This guys gets it, Frugality, and I can relate to this on so many levels. There are many of us out there sailing this way, our way, and to me this is what sailing is is all about......to me, in my heart.

twentyeightfeet
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Old 02-02-2015, 02:25   #39
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re: The Frugal (AKA poor) Sailor

I think the key is buying the boat outright if you can. You can then be frugal on the upgrades, take your time and get the best deals. I got a discount on a full electronics suite (which was definitely needed) which if I was paying off the boat loan doubt I could have afforded in one hit.


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Old 02-02-2015, 02:43   #40
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re: The Frugal (AKA poor) Sailor

Quote:
Originally Posted by weavis View Post
Rule #2.

Be eager to do as much work that is required yourself if you can.
Great thread, Weave

And the wisdom of these lessons apply across the whole range, not just the cheaper end.

Paying cash, no matter how little or how large the purchase price is, and doing your own work, will put you in a much better position than financing and hiring out your work. And not just financially, but morally and psychologically, too

And you're being modest about that Westerly, which will take you across any ocean you please, and more. You've heard about Bob Shepton and his Greenland adventures in a Westerly Discus? Adventure: guide to sailing in storms - Yachting Monthly

It's harder to be comfortable setting off for the cruising life without a couple hundred thousand (subject of another thread) of starting capital, but it can certainly be done on far less, and as you said, you're still in the Bahamas.
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Old 02-02-2015, 04:38   #41
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re: The Frugal (AKA poor) Sailor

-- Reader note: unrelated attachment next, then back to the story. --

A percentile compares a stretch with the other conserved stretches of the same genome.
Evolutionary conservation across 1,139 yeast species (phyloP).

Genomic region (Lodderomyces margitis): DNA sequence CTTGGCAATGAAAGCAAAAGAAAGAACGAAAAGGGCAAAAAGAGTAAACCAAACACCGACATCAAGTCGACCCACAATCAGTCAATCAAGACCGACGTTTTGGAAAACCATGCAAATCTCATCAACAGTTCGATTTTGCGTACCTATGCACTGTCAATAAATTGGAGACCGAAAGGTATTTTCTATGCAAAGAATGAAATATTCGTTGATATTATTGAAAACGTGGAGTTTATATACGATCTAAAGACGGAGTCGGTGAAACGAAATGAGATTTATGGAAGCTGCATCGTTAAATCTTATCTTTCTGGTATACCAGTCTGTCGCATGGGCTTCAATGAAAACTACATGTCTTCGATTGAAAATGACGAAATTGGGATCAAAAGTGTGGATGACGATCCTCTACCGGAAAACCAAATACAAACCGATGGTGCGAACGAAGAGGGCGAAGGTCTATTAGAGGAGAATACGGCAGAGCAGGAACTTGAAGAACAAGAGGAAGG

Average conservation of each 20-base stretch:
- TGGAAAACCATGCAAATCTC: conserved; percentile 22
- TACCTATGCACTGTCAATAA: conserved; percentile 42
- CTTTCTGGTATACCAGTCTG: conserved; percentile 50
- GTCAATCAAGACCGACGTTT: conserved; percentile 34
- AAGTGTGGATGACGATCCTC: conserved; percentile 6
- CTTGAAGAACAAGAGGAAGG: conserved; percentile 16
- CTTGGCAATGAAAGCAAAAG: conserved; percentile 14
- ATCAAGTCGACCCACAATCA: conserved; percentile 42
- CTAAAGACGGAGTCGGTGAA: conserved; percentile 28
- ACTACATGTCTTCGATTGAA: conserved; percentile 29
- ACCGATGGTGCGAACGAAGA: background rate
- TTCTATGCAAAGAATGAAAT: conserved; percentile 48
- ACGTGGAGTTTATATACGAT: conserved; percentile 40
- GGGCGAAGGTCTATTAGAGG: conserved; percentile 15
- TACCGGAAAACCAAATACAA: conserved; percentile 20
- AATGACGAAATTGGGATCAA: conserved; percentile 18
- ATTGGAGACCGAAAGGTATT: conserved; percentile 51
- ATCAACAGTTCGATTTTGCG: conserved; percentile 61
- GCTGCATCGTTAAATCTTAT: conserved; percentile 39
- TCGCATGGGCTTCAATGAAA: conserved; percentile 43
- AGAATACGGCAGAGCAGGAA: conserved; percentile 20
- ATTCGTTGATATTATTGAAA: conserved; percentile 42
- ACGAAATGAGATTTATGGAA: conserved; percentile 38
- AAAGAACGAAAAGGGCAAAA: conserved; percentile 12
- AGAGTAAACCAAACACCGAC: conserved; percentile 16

Thank you for this thread and the links to similar threads they are of great help to me going forward. My wife and I are selling our modest house and making the great leap to a liveaboard/cruising life. I'm starting another thread with details of our situation titled "New Live Aboard/Cruisers", if anyone has specific tips, please leave them there!

Thanks again!
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Old 02-02-2015, 05:21   #42
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re: The Frugal (AKA poor) Sailor

Just took a look at the catamaran market for frugallers.
Both available for under $8500 before haggling.

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10% of conflicts are due to different opinions. 90% by the tone of voice.
Raise your words, not your voice. It is rain that grows flowers, not thunder.
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Old 02-02-2015, 05:56   #43
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re: The Frugal (AKA poor) Sailor

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Iíve heard that the Grand Canyon was started by a frugal cruiser who lost a coin in a ditch.
And it was a penny!
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Old 02-02-2015, 07:31   #44
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re: The Frugal (AKA poor) Sailor

So........ if a frugaller wanted to keep his boat in the Med, He could do the the south and East coast of Spain, in a Marina with all facilities. It can be yours for $4k a year or less. Includes Electric, water, toilet block. Showers and swimming pool.

Cheaper if he hauled it out and leave it on the hard if not there.

If a person saved his vacation for a month or more, he could sail across to the Balearic Islands from Spain, and live on the hook for the duration, and then sail back to the hard and leave his boat there. Up to 75% cheaper compared to some places in the U.K. Flights off season are from $40 return.

I will often fly out to mallorca on the spur of the moment for a week..... sometimes for accommodation for 7 days and flight is $280.
Return flights off season to Spain from $50
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Raise your words, not your voice. It is rain that grows flowers, not thunder.
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Old 02-02-2015, 11:26   #45
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re: The Frugal (AKA poor) Sailor

Sometimes, buying the boat has depleted the coffers. You can buy single or dual operation burners like this whilst saving up for a new stove.
I bought 2 and 12 cans of gas for $20. (I have a new stove but take them on shore with me if I tie up somewhere nice...... easier than rubbing two sticks)